Pretty much everyone can come up with a great story idea, but a ton of stories end up suffering because the writer ends up picking either the least interesting character or the most annoying one out to have the most focus, and good writers understand that difference.
After all, readers do not really like it when they find out that they know nothing about the characters that truly matter in a story, and when they get that feeling, they will most likely feel like never supporting that particular writer again, which will cost the writer and publisher a potential sale, which is something that neither of them wants to see happening.
If Isuna had stuck with Norah's perspective, I would have been just as disappointed as I was expecting that I would be from seeing yet another story featuring Norah, and I probably would have changed my mind about not including short story collections into the count that would determine whether I would truly follow the series to the end or not.
However, because Isuna was smart enough to write the story using a different perspective, which ended up making the story fairly enjoyable, I actually feel like giving him another round of applause.
Hopefully, he can go back to writing things as interesting as this, instead of making things that are only okay, such as World End Economica, because his more recent work seems to be ruining his reputation more than helping it, and he does not deserve to be dragged through the mud any more than he has been.
Then again, only the Japanese know what to expect from Wolf & Parchment, so until official translations come out, it is up in the air whether he has reached his peak or not.
Still, he does at least deserve some praise for doing something right.
The thing that I liked the most though was that I actually felt like I was having a fun time reading this.
While installments in the main storyline of a series needs to move things along further and allow the characters to develop into the people that the writer had intended, side stories need to feel fun and relaxing, so that the fans would not feel like they wasted their time.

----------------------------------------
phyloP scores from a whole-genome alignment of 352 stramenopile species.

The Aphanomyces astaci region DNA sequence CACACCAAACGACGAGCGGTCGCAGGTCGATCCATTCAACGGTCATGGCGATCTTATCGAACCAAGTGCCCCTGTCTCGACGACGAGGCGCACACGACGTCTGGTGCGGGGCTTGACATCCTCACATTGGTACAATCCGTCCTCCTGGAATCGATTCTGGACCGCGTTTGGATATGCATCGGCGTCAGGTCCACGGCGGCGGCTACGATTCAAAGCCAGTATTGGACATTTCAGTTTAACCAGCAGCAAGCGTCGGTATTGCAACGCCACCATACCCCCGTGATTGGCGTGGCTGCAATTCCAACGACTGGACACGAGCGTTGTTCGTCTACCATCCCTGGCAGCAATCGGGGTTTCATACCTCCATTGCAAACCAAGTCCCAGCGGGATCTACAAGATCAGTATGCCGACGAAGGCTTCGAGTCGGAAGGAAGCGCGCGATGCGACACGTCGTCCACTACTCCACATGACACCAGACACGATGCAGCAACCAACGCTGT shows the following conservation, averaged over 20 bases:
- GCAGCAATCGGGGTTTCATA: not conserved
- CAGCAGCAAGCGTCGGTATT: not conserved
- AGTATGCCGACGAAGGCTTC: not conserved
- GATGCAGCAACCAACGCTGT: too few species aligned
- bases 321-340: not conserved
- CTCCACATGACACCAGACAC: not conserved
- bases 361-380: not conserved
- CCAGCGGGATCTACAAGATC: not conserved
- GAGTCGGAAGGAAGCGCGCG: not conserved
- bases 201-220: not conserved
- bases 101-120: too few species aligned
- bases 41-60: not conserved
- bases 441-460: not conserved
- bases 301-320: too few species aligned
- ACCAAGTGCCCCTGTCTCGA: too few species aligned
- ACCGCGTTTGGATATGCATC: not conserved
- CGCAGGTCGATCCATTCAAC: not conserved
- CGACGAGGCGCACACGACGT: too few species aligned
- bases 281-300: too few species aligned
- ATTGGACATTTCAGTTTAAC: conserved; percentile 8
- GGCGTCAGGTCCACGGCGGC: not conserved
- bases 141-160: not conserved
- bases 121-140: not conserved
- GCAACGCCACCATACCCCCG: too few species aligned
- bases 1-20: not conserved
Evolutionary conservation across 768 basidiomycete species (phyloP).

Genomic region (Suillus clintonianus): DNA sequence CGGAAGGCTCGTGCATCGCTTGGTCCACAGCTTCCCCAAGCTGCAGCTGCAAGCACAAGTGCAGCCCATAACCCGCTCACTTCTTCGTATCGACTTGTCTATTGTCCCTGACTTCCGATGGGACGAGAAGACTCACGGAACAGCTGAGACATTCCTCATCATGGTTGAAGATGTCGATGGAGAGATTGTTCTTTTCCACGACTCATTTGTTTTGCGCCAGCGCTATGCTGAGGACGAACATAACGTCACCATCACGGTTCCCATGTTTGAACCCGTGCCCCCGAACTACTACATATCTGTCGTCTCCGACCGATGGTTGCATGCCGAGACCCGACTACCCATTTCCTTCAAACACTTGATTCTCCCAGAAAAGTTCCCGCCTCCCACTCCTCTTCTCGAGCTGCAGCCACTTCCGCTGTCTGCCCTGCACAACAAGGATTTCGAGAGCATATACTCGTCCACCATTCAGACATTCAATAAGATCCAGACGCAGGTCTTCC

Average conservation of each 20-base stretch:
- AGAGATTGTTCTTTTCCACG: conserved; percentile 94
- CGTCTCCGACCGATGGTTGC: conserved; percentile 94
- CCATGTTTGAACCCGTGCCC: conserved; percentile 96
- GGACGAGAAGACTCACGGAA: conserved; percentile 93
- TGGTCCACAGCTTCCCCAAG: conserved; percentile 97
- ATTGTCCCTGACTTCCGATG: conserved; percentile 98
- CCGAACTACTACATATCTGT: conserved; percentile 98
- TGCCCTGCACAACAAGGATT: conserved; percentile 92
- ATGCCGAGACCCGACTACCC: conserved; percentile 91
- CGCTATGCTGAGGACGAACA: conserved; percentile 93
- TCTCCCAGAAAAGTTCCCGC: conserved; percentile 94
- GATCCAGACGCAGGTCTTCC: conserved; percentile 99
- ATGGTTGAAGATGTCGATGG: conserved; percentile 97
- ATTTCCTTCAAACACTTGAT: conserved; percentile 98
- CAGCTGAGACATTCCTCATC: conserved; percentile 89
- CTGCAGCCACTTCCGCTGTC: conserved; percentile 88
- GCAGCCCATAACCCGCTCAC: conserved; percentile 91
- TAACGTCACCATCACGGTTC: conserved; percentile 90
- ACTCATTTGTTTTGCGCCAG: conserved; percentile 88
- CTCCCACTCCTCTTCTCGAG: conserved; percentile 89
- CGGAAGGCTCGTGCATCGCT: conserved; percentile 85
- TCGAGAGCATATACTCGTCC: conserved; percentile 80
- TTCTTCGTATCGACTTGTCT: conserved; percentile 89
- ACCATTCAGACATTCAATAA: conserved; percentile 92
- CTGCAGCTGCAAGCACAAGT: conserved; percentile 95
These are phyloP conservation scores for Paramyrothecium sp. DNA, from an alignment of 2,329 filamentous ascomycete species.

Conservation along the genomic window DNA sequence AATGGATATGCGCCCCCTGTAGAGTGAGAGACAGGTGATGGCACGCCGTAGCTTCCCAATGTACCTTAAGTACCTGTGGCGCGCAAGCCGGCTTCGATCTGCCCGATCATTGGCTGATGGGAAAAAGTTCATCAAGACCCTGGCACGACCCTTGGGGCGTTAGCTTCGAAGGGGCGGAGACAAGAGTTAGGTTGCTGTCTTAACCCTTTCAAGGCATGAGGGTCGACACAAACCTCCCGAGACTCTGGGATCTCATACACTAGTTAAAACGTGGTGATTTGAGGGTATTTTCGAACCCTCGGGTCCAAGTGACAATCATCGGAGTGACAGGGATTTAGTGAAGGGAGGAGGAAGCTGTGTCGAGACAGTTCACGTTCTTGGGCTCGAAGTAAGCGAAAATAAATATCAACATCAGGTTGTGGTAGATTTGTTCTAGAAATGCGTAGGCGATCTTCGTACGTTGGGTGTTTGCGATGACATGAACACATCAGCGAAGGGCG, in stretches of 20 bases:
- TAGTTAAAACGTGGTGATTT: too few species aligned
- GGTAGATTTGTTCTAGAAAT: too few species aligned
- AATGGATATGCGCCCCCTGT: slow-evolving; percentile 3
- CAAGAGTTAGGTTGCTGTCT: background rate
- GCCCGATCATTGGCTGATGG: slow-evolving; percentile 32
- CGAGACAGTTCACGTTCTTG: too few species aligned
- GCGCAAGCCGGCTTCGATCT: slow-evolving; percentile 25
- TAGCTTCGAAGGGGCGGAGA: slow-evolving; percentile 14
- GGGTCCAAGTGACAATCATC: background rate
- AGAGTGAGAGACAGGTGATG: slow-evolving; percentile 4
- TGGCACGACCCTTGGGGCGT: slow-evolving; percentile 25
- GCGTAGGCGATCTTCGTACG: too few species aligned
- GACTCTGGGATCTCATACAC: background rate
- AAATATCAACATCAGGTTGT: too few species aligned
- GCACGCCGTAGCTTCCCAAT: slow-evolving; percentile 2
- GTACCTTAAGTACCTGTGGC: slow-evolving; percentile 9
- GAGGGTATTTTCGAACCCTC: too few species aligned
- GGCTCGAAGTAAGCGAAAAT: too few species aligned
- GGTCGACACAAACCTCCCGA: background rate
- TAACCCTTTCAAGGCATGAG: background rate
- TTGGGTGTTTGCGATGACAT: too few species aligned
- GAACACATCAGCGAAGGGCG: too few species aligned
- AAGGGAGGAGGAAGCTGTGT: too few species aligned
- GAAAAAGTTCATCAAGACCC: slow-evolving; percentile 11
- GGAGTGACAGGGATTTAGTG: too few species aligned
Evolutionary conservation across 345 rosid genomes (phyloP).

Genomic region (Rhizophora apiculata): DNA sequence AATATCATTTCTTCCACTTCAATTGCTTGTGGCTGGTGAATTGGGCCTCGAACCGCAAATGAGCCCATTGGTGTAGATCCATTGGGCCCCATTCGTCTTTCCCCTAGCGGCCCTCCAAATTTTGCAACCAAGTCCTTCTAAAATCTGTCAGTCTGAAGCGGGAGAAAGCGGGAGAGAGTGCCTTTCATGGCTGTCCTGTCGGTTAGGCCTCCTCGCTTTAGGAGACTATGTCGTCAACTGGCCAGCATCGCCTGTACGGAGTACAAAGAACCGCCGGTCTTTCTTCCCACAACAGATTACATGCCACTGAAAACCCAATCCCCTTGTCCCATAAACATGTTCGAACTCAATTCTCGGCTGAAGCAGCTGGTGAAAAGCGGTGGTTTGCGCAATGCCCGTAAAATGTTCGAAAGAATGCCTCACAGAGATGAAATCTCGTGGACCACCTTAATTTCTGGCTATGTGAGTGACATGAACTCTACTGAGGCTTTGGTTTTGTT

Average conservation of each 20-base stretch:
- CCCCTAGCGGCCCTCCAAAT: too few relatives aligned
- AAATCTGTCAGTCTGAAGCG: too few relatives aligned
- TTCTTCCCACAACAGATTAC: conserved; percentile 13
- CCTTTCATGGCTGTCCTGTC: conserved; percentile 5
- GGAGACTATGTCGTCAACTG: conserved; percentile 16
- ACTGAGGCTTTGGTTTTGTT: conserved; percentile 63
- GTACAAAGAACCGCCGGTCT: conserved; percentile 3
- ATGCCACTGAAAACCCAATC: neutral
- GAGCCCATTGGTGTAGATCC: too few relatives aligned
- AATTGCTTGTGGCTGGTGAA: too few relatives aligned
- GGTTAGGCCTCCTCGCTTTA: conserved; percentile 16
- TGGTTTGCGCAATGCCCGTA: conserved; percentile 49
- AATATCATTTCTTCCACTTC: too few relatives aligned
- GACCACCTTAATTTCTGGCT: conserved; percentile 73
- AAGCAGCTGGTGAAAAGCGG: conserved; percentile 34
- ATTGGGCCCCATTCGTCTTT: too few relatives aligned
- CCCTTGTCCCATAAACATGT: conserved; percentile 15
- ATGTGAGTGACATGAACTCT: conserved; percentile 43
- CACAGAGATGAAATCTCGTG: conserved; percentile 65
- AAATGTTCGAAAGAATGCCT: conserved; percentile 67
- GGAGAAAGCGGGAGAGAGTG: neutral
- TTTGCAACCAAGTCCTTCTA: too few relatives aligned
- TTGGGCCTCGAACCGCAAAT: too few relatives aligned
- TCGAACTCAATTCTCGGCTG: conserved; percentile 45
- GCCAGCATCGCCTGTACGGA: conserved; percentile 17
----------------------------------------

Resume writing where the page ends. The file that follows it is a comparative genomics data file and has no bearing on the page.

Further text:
So far, Isuna Hasekura has been able to succeed in accomplishing this feat in each of the previous short story collections in this series, but I was not too sure if he could keep things up as the series progressed.
After all, readers enjoy reading more when they feel like they are having fun, as opposed to when something ends up feeling like a chore or tedious, and they would drop any writer who does not impress them.
Thankfully, Isuna was able to make most, if not all, of the four stories found here end up being pretty fun reads because the charms of the series were still ever present, and I probably would have been able to read this in a single sitting, if it were not for the many distractions that came up recently, which makes me feel like giving Isuna some major applause.
Hopefully, this series stays fun in the five remaining installments, otherwise the series will not be able to end well enough to deserve the praise that it gets.
Outside of those things, I cannot think of anything else that I particularly liked, at least that could stand out on its own.
Because my interest was captured and held quite well throughout the four stories, there were a few things to laugh about, even if it was just more of the same, Isuna chose the right perspective for Norah's story, and many of the stories were fun to read, this book was fairly decent.
Although I did like the book, there are some issues.
However, aside from things that are too minor to talk about, such as typos, and one thing that can be overlooked because the book was just a collection of shorts, nothing really bothered me too much.
As a result, I will have to say that there is nothing worth mentioning.
Considering that there were a few things to like, and nothing to really hate all that much, this was definitely worth reading.
I mainly recommend this to fans of Spice & Wolf, as they will like this the most, especially if they are fans of Norah.
As for everyone else, of might be worth giving a try, but because this is the start of the final third of the series, it would be better to read the other volumes first, as side stories are meant more for fans.
If you liked this review and would like to see more, please consider supporting me on Patreon or buying the reviewed title from Amazon, so that I can finally wrap up this series and/or find more worthwhile reads for you guys, and do whatever you do when you find something that impresses you.